What Works Now: Videos Become Quirky, Funny, Bingeable, Snackable
Having just endured two grueling weeks of standing at open bars, hearing presentations hosted by minor celebrities, and eating an embarrassing amount of teeny-tiny desserts, it’s time for me to make sense of it all. I’m talking about the newfronts. When I wrote this column, the 2016 newfronts season had just come to a close.
If you’re not familiar with them, newfronts are presentations by websites (such as BuzzFeed, AOL, and Vice) that feature a lot of original online video. Newfronts, which are modeled after TV upfronts, highlight upcoming video series to agencies and advertisers. The hope is that newfronts will encourage ad sales.
While original video is ostensibly the reason for the get-togethers, newfronts are also well-catered parties, where open bars flow with million-dollar ad budgets. It’s fun to be a journalist there, a beggar at the feast, one of the few not wearing a thousand-dollar suit. You can always spot us: We’re the ones vacuuming all the appetizers from the waiters’ trays.
Premium online video has evolved a great deal in the last few years, and the newfronts offer a time to take stock of those changes. Back when marketing agency Digitas was the only company holding a newfront, online series were often spearheaded by Hollywood celebs looking to take ownership of a project. I saw Zachary Quinto, Ashton Kutcher, and Isabella Rossellini pitch ideas. Not all of them were made.
A few years later, newfronts typically promoted scripted series with storylines that lasted a full season. Both AOL and Yahoo were big on this model, but it hasn’t succeeded for either company. AOL’s series were always surprisingly difficult to find, and I’ve never met anyone who watched any of them. Yahoo’s fortunes have fallen with well-funded video projects. This year it held a closed-door newfront with a select group of advertisers. That’s quite a change from the Lincoln Center blowout it threw in 2015.
As our viewing tastes have evolved, the videos these sites make have changed considerably. We all stream and occasionally binge-watch favorite shows, but we do so from paid services— Netflix, Amazon Prime, and Hulu. No one wants to dig around AOL.com for the next episode of his favorite series.
What these ad-supported sites do well is create snackable videos—quick breaks in our day. BuzzFeed has created a strong angle here by making niche-targeted videos that resonate with different groups’ identities. Right after the newfronts season ended, BuzzFeed’s video page offered videos that reflect the experiences of young people, women, the transgendered, Mexican-Americans, Asian-Americans, and Native Americans. When people view content that reflects their lives, particularly if they’re not used to seeing their lives represented in media, they share the video.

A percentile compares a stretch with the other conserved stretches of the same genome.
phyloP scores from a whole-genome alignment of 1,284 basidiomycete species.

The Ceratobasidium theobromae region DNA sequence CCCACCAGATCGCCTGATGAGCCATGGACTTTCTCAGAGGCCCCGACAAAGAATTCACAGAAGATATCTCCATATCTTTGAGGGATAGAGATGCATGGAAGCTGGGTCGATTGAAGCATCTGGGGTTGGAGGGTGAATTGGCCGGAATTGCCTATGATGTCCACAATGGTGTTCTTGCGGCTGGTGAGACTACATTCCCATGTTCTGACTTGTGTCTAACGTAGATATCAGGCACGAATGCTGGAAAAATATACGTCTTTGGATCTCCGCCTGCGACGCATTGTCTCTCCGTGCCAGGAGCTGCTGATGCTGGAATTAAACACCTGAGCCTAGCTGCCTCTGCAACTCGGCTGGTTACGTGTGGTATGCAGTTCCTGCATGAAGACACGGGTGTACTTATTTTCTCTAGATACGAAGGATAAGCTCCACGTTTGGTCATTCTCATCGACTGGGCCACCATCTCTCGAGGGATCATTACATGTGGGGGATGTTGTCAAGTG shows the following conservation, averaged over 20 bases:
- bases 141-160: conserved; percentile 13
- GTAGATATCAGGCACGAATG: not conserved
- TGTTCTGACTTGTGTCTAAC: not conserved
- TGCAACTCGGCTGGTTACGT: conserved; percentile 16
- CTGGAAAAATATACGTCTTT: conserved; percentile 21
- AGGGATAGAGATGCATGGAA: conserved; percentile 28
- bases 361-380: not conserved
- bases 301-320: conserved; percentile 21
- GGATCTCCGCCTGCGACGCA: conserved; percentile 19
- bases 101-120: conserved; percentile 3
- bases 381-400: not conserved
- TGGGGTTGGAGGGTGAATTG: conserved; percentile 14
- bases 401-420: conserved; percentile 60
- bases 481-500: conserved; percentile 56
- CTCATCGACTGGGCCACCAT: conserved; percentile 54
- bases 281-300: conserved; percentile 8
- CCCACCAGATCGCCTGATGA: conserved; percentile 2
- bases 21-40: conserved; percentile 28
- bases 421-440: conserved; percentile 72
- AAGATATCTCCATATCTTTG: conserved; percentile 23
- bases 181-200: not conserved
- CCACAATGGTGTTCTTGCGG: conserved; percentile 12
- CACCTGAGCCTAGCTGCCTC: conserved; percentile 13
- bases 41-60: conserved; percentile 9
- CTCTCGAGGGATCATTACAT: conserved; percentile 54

To get another view on the newfronts’ evolution, I spoke with Joel Espelien, senior advisor at The Diffusion Group.
The sites that are the most successful, he believes, have created a hybrid style, one that combines online-friendly short takes, premium production, and the compulsive watchability of the best subscription video-on-demand (SVOD) programming.
“They’re not trying to do Netflix-style stuff; they’re trying to do new-style, snackable stuff. In terms of the style, or tenor, of shows, a lot of the new stuff seemed like things that could have come from an SVOD provider,” Espelien said. “That sort of quirky, bingeable quality that people seem to be going for now, rather than being fully accessible to a casual viewer. Stuff tends to be almost self-consciously offbeat. At times it’s still trying to appeal to the superfan.”
Scripted short-form video isn’t over, but it mainly comes from less experienced creators. This year, I saw National Geographic, DailyMail.com, and Playboy announce ad-supported online scripted series. I wonder if they’ll all get made, and, if so, if they’ll get enough views to keep national brand advertisers happy.
I’m guessing the series most likely will not be made, or they won’t be successful enough to please the advertisers. If that’s the case, they won’t be mentioned when the boozy and excessive newfronts (how I love them) start up again in spring 2017.
This article originally ran in the July/August 2016 issue of Streaming Media magazine as “Quirky, Funny, Bingeable, Snackable.”
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